Taxes 
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Are We Being Taxed to Death?

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TaxesDuring the election season this year, there was a big deal made about how almost 50% of Americans don’t pay taxes. Endless soundbites about “the 47%” made the rounds, and there was quite a to-do about how more people should be paying taxes.

However, what some people forgot in the debate is that the number cited refers to federal income tax. While not everyone is paying federal income tax, nearly every American pays some taxes throughout the year. That’s because federal income tax isn’t the be all and end all of tax liability.

Other Taxes Americans Pay

There are plenty of other taxes paid by Americans, often in the form of state and local taxes. Indeed, the Institute on Taxation and Economic Policy points out that the bottom fifth of taxpayers pay about 12.3% of their incomes in state and local taxes. The top fifth, however, pay about 7.9% of their incomes in state and local taxes. So, even though some might not be paying federal income taxes, many of them are paying taxes on a more local level. (There are states that don’t collect income tax at all, though.)

That’s not the end, though. Even those who manage to avoid federal income tax liability still end up paying payroll taxes for the most part. And, with the payroll tax cut possibly expiring, the amount paid could go up for just about everyone. Once again, the percentage of income paid when it comes to the payroll tax differs between those considered middle class and those at the top of the income pile. Since Social Security taxes are only collected on the first $113,700 in income in 2013, as your income goes up, you pay a smaller percentage of your income toward payroll taxes.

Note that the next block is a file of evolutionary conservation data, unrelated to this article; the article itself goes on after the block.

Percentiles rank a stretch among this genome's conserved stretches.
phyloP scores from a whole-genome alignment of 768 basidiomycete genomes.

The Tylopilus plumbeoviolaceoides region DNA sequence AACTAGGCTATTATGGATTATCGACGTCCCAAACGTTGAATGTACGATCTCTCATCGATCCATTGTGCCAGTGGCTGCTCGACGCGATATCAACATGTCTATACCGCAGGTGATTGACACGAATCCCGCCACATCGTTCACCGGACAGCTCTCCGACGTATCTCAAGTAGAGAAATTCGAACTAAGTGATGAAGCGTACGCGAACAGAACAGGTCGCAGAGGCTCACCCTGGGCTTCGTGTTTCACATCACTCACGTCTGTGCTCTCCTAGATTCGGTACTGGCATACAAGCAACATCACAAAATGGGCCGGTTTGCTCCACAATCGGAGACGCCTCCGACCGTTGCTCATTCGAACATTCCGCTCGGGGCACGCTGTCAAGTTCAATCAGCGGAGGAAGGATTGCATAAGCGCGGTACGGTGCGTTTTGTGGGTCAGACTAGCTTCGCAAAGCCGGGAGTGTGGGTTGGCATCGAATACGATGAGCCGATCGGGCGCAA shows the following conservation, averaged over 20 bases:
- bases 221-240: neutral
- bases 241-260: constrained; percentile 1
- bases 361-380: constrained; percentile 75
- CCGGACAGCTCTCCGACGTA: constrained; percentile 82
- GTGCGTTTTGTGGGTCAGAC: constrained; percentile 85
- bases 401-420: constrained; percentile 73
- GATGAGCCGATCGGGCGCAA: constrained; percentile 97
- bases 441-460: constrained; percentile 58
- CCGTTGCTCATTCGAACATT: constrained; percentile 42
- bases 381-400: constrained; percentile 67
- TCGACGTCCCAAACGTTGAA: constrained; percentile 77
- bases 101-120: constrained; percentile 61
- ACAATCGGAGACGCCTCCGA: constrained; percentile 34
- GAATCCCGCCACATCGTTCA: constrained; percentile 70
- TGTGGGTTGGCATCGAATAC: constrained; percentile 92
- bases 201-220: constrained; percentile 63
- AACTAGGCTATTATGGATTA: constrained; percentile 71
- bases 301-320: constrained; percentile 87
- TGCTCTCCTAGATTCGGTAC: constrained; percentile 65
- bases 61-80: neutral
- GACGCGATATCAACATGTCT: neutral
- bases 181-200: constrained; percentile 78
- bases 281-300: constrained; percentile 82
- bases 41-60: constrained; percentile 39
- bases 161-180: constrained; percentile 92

Other taxes that many Americans end up paying include:

  • Gasoline taxes: Whenever you pay for gas, you pay taxes. You are charged a federal tax, as well as a state tax.
  • Sales taxes: Most states charge a sales tax, and many local areas also charge their own sales tax. So every time you buy something, you pay a tax.
  • Taxes on travelers: There are some states and localities that charge taxes on travelers. So, if you stay at a hotel, there might be a room tax added. And, of course, there are taxes charged when you buy airfare, and participate in other types of travel purchases.
  • Property taxes: When you own property, you generally have to pay taxes on it. This includes your home, or land that you own. In some states (like my state of Utah), you also pay a property tax on your car when you register it for a new year.

And, of course, one can’t forget federal and state estate taxes and inheritance taxes. There is also a gift tax when you give large money gifts that are beyond the scope of the exemption.

Before you decide that a large portion of the population isn’t “paying taxes,” the reality is that you are probably wrong. Your fellow Americans may not be paying federal income tax, but they are probably paying other taxes.

(Photo: Tax Credits)

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31 Responses to “Are We Being Taxed to Death?”

  1. Did you know the effective income tax rate for someone making an inflation-adjusted $200,000 per year has dropped steadily over the past 50+ years, from about 48% in 1961 to about 26% today?

    • Uclalien says:

      Rather than arbitrarily choosing 1961 (when federal income taxes were at their peak) as the basis for your analysis, how about you provide the same statistics but I choose the base year? Rather than going back only 50 years, let’s go back 100 years to 1911. The results will be astoundingly different.

      Secondly, comparing tax rates today to those of the 1960s is virtually useless. The tax code has changed dramatically over that time period. Before Reagan overhauled and simplified the US tax system, the tax code allowed for an amazing number of deductions. Before then, people could drastically reduce their taxable income in any number of ways. So inflation adjusted taxable income of $200k today is totally different from 1961.